By Chris Morris
Updated: May 9, 2018 11:00 AM ET | Originally published: March 13, 2018

Gina Haspel is facing a Congressional grilling as her confirmation hearings for the CIA director’s position get underway.

Should she overcome it, she’ll be the first woman to hold the director’s job. It’s a high profile position, but Haspel has been a pretty low profile person up until this point. So who is Trump’s nominee to run the government’s spy agency?

Haspel, who would replace new secretary of state Mike Pompeo, has been with the agency since 1985, spending much of her career undercover. She has received several awards, including the George H. W. Bush Award for excellence in counterterrorism and the Presidential Rank Award, the highest award in the federal civil service. She also has overseen the torture of some terror suspects, which is what critics and former ambassadors are worried about.

A 2017 New York Times report says Haspel, in 2002, oversaw the torture of two suspects at a secret prison in Thailand and later was involved in the destruction of videotapes documenting that torture.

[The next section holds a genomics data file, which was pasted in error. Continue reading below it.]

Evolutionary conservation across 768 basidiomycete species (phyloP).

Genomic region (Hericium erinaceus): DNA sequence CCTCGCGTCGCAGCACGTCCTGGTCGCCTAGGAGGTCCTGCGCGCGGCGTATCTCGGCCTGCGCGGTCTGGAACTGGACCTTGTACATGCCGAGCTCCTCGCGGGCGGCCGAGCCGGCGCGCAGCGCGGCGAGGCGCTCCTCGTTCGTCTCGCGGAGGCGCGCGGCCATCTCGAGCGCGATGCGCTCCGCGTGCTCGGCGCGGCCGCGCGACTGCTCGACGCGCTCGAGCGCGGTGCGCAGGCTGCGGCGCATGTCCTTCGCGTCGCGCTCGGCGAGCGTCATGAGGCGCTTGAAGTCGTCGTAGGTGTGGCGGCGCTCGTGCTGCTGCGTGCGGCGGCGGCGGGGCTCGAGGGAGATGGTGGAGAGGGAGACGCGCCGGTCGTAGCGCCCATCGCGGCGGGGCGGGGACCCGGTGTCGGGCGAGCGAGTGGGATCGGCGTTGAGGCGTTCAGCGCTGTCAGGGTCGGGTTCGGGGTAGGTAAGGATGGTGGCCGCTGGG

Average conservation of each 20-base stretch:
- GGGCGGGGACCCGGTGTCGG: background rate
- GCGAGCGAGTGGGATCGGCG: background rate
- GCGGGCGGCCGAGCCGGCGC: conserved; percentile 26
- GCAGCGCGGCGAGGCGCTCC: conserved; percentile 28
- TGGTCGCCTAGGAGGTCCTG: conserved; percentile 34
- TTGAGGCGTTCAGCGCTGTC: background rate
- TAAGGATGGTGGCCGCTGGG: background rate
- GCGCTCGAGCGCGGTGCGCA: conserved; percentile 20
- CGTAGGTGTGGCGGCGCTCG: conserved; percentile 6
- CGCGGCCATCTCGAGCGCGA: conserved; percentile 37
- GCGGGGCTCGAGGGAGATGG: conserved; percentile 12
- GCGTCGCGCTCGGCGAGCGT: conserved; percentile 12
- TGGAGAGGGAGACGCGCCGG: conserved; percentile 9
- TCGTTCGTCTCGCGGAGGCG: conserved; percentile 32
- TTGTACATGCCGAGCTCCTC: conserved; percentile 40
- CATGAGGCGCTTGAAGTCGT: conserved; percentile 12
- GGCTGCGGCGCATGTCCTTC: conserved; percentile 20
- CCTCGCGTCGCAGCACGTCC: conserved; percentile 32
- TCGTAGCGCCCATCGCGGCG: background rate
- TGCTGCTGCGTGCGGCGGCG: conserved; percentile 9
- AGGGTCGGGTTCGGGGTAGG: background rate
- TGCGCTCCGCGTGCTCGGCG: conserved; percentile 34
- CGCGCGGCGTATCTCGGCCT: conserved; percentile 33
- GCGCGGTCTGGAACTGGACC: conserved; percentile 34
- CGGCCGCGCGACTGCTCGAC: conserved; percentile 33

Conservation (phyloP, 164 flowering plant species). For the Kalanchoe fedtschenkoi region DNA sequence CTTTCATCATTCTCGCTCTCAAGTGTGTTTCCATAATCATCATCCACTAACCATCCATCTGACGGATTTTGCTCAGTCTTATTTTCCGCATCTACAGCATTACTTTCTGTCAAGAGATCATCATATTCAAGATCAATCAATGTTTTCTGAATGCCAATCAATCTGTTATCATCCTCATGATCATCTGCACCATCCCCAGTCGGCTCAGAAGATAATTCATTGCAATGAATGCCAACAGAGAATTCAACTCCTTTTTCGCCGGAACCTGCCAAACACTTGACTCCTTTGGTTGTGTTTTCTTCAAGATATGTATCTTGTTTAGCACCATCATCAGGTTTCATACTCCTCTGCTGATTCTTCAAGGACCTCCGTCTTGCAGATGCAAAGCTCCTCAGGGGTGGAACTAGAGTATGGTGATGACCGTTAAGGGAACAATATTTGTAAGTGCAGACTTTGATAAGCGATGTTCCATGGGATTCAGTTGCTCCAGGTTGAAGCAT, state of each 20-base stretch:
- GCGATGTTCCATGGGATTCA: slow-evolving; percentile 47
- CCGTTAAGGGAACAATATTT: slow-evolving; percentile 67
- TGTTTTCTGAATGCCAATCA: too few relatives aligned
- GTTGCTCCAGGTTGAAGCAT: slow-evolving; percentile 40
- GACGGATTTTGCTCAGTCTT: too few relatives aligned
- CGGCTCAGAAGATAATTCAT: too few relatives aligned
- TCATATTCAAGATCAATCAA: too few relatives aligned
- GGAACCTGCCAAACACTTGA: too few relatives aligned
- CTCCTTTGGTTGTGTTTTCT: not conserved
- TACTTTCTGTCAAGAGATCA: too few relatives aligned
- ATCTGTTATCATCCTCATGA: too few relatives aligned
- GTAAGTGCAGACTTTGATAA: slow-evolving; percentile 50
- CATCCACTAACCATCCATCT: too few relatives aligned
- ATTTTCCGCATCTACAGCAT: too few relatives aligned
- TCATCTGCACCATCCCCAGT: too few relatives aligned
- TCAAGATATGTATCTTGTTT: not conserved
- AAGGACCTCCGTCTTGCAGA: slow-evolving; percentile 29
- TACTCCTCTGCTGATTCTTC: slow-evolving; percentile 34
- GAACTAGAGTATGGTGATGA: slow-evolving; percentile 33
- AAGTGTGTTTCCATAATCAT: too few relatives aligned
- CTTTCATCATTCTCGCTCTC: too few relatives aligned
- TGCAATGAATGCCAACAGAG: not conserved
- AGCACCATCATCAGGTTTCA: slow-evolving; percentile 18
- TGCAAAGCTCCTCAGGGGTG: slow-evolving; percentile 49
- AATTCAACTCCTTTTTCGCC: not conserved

One of those prisoners was waterboarded 83 times in a single month, had his head repeatedly slammed into walls, and endured other harsh methods before interrogators decided he had no useful information to provide, says the Times.

As a result of such torture, she was shifted out of her role as head of the CIA’s clandestine service.

Haspel was picked to run the CIA’s clandestine operations unit in 2013, but Senator Dianne Feinstein, who was the senior Democrat on the Senate Intelligence Committee at the time, blocked the promotion because of Haspel’s history of torture.

Within the agency, though, Haspel is reportedly widely respected – and has support from members of both the Bush and Obama administrations. Where she stands personally on issues such as extreme interrogation techniques is an unknown, as she has not offered any public comments on policy, as you would expect for an undercover officer.

And that’s what Senators are hoping to learn more about as their questioning gets underway.

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